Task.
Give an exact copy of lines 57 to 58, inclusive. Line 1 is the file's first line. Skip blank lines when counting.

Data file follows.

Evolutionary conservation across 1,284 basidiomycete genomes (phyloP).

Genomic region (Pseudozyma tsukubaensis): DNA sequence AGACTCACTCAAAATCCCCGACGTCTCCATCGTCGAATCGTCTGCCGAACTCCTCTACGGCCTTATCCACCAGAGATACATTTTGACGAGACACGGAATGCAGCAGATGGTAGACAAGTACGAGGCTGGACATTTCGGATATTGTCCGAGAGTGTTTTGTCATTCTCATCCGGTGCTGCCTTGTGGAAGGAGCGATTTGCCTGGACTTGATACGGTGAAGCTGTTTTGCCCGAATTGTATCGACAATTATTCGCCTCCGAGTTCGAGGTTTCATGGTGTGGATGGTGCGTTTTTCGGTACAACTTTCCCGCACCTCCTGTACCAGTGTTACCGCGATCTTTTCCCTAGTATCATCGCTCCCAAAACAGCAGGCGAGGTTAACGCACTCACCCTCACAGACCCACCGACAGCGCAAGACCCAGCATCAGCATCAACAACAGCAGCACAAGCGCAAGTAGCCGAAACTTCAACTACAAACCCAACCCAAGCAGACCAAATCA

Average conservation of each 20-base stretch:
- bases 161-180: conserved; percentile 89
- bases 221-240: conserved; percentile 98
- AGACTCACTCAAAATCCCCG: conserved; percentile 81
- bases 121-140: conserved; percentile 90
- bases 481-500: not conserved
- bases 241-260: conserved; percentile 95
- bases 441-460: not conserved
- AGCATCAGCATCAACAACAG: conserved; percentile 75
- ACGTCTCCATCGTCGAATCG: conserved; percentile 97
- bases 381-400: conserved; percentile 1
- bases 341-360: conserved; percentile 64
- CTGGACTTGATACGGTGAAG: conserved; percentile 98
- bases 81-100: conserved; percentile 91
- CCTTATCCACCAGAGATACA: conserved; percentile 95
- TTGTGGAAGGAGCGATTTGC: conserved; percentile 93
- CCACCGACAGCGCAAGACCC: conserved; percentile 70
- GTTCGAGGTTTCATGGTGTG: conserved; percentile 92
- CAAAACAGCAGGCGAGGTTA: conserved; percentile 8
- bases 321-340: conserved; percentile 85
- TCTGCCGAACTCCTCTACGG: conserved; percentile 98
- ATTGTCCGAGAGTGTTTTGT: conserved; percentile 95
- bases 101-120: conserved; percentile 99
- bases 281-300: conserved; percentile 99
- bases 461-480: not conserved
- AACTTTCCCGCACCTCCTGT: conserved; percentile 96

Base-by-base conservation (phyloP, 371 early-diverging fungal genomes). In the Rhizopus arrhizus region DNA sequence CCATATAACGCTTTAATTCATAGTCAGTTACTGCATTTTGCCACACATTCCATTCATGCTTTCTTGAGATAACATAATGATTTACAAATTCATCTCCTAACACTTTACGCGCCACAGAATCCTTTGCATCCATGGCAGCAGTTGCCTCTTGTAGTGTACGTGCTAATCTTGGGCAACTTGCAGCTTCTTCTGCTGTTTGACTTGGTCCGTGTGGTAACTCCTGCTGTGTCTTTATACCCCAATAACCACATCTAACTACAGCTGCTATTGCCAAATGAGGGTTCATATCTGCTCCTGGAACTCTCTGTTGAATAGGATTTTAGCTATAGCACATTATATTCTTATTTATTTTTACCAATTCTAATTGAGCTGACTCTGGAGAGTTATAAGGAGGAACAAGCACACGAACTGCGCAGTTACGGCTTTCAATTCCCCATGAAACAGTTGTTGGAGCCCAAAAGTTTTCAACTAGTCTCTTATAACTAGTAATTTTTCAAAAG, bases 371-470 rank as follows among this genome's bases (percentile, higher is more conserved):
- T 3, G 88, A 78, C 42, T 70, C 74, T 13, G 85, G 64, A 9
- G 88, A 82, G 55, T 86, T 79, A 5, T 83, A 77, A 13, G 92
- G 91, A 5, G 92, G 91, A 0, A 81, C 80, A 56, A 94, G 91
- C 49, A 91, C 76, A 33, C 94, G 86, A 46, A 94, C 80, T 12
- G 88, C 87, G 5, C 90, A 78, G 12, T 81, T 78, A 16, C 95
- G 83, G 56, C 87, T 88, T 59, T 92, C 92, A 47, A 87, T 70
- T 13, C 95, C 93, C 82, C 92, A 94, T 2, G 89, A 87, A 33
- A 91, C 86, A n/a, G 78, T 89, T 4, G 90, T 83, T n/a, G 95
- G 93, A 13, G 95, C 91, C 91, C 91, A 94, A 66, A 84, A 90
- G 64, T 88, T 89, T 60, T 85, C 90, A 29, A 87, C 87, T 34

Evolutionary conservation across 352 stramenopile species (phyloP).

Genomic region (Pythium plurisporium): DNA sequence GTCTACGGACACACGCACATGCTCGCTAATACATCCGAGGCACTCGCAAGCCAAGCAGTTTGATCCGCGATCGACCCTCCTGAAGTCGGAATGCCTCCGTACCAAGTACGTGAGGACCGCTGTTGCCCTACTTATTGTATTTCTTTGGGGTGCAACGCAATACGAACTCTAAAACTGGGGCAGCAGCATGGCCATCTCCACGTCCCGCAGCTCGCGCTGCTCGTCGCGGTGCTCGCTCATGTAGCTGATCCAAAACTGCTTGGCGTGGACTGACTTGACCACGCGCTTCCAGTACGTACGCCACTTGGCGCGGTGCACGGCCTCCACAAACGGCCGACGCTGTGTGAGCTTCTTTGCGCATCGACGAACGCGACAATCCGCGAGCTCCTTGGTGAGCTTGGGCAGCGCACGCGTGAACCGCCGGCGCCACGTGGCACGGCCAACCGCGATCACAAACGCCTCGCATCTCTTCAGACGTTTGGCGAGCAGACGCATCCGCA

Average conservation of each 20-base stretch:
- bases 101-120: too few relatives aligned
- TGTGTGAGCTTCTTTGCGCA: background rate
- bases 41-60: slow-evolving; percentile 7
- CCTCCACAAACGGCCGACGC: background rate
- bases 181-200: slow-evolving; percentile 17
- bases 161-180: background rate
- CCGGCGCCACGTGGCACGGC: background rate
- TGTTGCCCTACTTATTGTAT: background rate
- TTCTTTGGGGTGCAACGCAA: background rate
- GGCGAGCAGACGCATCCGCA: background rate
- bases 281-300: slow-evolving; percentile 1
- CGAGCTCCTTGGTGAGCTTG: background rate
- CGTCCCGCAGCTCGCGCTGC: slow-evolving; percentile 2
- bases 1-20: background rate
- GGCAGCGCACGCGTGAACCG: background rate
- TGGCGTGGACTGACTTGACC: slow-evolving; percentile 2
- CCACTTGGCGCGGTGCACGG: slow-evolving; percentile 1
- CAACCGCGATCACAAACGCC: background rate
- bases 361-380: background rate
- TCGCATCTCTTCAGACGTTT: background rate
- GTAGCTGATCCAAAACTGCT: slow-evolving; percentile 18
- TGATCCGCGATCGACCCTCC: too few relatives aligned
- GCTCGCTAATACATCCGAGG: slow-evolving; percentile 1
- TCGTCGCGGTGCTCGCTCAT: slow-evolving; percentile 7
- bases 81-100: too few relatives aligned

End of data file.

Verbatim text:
- GGCAGCGCACGCGTGAACCG: background rate
- TGGCGTGGACTGACTTGACC: slow-evolving; percentile 2